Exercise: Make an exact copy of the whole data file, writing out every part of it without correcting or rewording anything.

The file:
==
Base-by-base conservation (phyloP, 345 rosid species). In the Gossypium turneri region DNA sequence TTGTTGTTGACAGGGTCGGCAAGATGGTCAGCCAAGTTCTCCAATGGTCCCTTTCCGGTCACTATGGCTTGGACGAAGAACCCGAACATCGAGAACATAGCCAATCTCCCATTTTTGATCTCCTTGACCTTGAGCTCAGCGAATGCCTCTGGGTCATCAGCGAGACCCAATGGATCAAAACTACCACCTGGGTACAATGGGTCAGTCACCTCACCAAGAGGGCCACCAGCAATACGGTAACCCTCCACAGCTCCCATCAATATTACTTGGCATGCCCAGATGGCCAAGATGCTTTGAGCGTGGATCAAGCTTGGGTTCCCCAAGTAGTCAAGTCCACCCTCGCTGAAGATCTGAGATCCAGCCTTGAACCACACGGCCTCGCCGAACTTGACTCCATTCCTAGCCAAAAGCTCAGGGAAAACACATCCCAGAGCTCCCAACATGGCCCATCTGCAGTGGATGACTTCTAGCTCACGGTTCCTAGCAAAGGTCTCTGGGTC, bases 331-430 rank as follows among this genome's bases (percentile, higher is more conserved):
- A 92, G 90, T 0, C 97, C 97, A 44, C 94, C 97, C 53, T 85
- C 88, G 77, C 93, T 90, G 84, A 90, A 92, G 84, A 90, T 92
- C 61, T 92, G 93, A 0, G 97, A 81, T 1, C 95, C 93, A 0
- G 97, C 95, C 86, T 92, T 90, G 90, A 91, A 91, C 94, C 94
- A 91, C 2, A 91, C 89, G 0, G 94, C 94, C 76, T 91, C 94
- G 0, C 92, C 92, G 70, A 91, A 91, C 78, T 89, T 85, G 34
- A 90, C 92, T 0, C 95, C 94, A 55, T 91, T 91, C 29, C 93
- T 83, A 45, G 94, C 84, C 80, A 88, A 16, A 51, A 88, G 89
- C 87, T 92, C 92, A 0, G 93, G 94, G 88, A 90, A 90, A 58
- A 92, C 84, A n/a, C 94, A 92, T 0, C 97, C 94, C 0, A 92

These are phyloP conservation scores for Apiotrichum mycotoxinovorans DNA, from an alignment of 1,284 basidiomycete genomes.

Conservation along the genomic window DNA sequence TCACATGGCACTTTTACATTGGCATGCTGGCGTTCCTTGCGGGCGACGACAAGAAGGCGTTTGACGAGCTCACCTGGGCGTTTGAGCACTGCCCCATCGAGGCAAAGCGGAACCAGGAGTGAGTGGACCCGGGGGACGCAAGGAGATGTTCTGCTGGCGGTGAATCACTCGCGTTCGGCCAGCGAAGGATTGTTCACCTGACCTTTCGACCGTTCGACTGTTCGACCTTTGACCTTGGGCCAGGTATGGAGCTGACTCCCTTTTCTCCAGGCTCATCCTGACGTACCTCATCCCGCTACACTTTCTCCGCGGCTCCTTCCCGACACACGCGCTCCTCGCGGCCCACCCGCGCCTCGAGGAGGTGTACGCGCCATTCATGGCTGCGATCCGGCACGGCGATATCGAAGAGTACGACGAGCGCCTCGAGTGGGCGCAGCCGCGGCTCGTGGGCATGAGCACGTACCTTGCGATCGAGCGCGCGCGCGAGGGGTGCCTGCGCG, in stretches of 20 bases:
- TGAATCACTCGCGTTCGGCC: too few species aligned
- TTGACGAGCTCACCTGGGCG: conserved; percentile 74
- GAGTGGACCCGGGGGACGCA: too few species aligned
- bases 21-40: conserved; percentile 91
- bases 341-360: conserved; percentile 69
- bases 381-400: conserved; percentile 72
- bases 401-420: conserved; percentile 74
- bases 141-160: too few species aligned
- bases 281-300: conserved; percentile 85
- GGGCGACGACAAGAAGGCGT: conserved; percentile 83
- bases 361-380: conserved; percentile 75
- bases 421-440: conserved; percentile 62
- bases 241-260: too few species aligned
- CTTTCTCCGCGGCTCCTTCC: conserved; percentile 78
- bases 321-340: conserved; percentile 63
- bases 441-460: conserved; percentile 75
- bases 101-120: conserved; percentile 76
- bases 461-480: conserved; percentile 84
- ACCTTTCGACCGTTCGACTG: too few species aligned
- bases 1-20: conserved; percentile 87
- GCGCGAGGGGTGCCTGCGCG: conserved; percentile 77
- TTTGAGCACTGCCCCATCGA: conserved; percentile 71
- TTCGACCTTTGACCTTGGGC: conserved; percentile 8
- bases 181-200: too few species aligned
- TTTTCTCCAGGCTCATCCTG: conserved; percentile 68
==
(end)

Base-by-base conservation (phyloP, 345 rosid species). In the Gossypium turneri region DNA sequence TTGTTGTTGACAGGGTCGGCAAGATGGTCAGCCAAGTTCTCCAATGGTCCCTTTCCGGTCACTATGGCTTGGACGAAGAACCCGAACATCGAGAACATAGCCAATCTCCCATTTTTGATCTCCTTGACCTTGAGCTCAGCGAATGCCTCTGGGTCATCAGCGAGACCCAATGGATCAAAACTACCACCTGGGTACAATGGGTCAGTCACCTCACCAAGAGGGCCACCAGCAATACGGTAACCCTCCACAGCTCCCATCAATATTACTTGGCATGCCCAGATGGCCAAGATGCTTTGAGCGTGGATCAAGCTTGGGTTCCCCAAGTAGTCAAGTCCACCCTCGCTGAAGATCTGAGATCCAGCCTTGAACCACACGGCCTCGCCGAACTTGACTCCATTCCTAGCCAAAAGCTCAGGGAAAACACATCCCAGAGCTCCCAACATGGCCCATCTGCAGTGGATGACTTCTAGCTCACGGTTCCTAGCAAAGGTCTCTGGGTC, bases 331-430 rank as follows among this genome's bases (percentile, higher is more conserved):
- A 92, G 90, T 0, C 97, C 97, A 44, C 94, C 97, C 53, T 85
- C 88, G 77, C 93, T 90, G 84, A 90, A 92, G 84, A 90, T 92
- C 61, T 92, G 93, A 0, G 97, A 81, T 1, C 95, C 93, A 0
- G 97, C 95, C 86, T 92, T 90, G 90, A 91, A 91, C 94, C 94
- A 91, C 2, A 91, C 89, G 0, G 94, C 94, C 76, T 91, C 94
- G 0, C 92, C 92, G 70, A 91, A 91, C 78, T 89, T 85, G 34
- A 90, C 92, T 0, C 95, C 94, A 55, T 91, T 91, C 29, C 93
- T 83, A 45, G 94, C 84, C 80, A 88, A 16, A 51, A 88, G 89
- C 87, T 92, C 92, A 0, G 93, G 94, G 88, A 90, A 90, A 58
- A 92, C 84, A n/a, C 94, A 92, T 0, C 97, C 94, C 0, A 92

These are phyloP conservation scores for Apiotrichum mycotoxinovorans DNA, from an alignment of 1,284 basidiomycete genomes.

Conservation along the genomic window DNA sequence TCACATGGCACTTTTACATTGGCATGCTGGCGTTCCTTGCGGGCGACGACAAGAAGGCGTTTGACGAGCTCACCTGGGCGTTTGAGCACTGCCCCATCGAGGCAAAGCGGAACCAGGAGTGAGTGGACCCGGGGGACGCAAGGAGATGTTCTGCTGGCGGTGAATCACTCGCGTTCGGCCAGCGAAGGATTGTTCACCTGACCTTTCGACCGTTCGACTGTTCGACCTTTGACCTTGGGCCAGGTATGGAGCTGACTCCCTTTTCTCCAGGCTCATCCTGACGTACCTCATCCCGCTACACTTTCTCCGCGGCTCCTTCCCGACACACGCGCTCCTCGCGGCCCACCCGCGCCTCGAGGAGGTGTACGCGCCATTCATGGCTGCGATCCGGCACGGCGATATCGAAGAGTACGACGAGCGCCTCGAGTGGGCGCAGCCGCGGCTCGTGGGCATGAGCACGTACCTTGCGATCGAGCGCGCGCGCGAGGGGTGCCTGCGCG, in stretches of 20 bases:
- TGAATCACTCGCGTTCGGCC: too few species aligned
- TTGACGAGCTCACCTGGGCG: conserved; percentile 74
- GAGTGGACCCGGGGGACGCA: too few species aligned
- bases 21-40: conserved; percentile 91
- bases 341-360: conserved; percentile 69
- bases 381-400: conserved; percentile 72
- bases 401-420: conserved; percentile 74
- bases 141-160: too few species aligned
- bases 281-300: conserved; percentile 85
- GGGCGACGACAAGAAGGCGT: conserved; percentile 83
- bases 361-380: conserved; percentile 75
- bases 421-440: conserved; percentile 62
- bases 241-260: too few species aligned
- CTTTCTCCGCGGCTCCTTCC: conserved; percentile 78
- bases 321-340: conserved; percentile 63
- bases 441-460: conserved; percentile 75
- bases 101-120: conserved; percentile 76
- bases 461-480: conserved; percentile 84
- ACCTTTCGACCGTTCGACTG: too few species aligned
- bases 1-20: conserved; percentile 87
- GCGCGAGGGGTGCCTGCGCG: conserved; percentile 77
- TTTGAGCACTGCCCCATCGA: conserved; percentile 71
- TTCGACCTTTGACCTTGGGC: conserved; percentile 8
- bases 181-200: too few species aligned
- TTTTCTCCAGGCTCATCCTG: conserved; percentile 68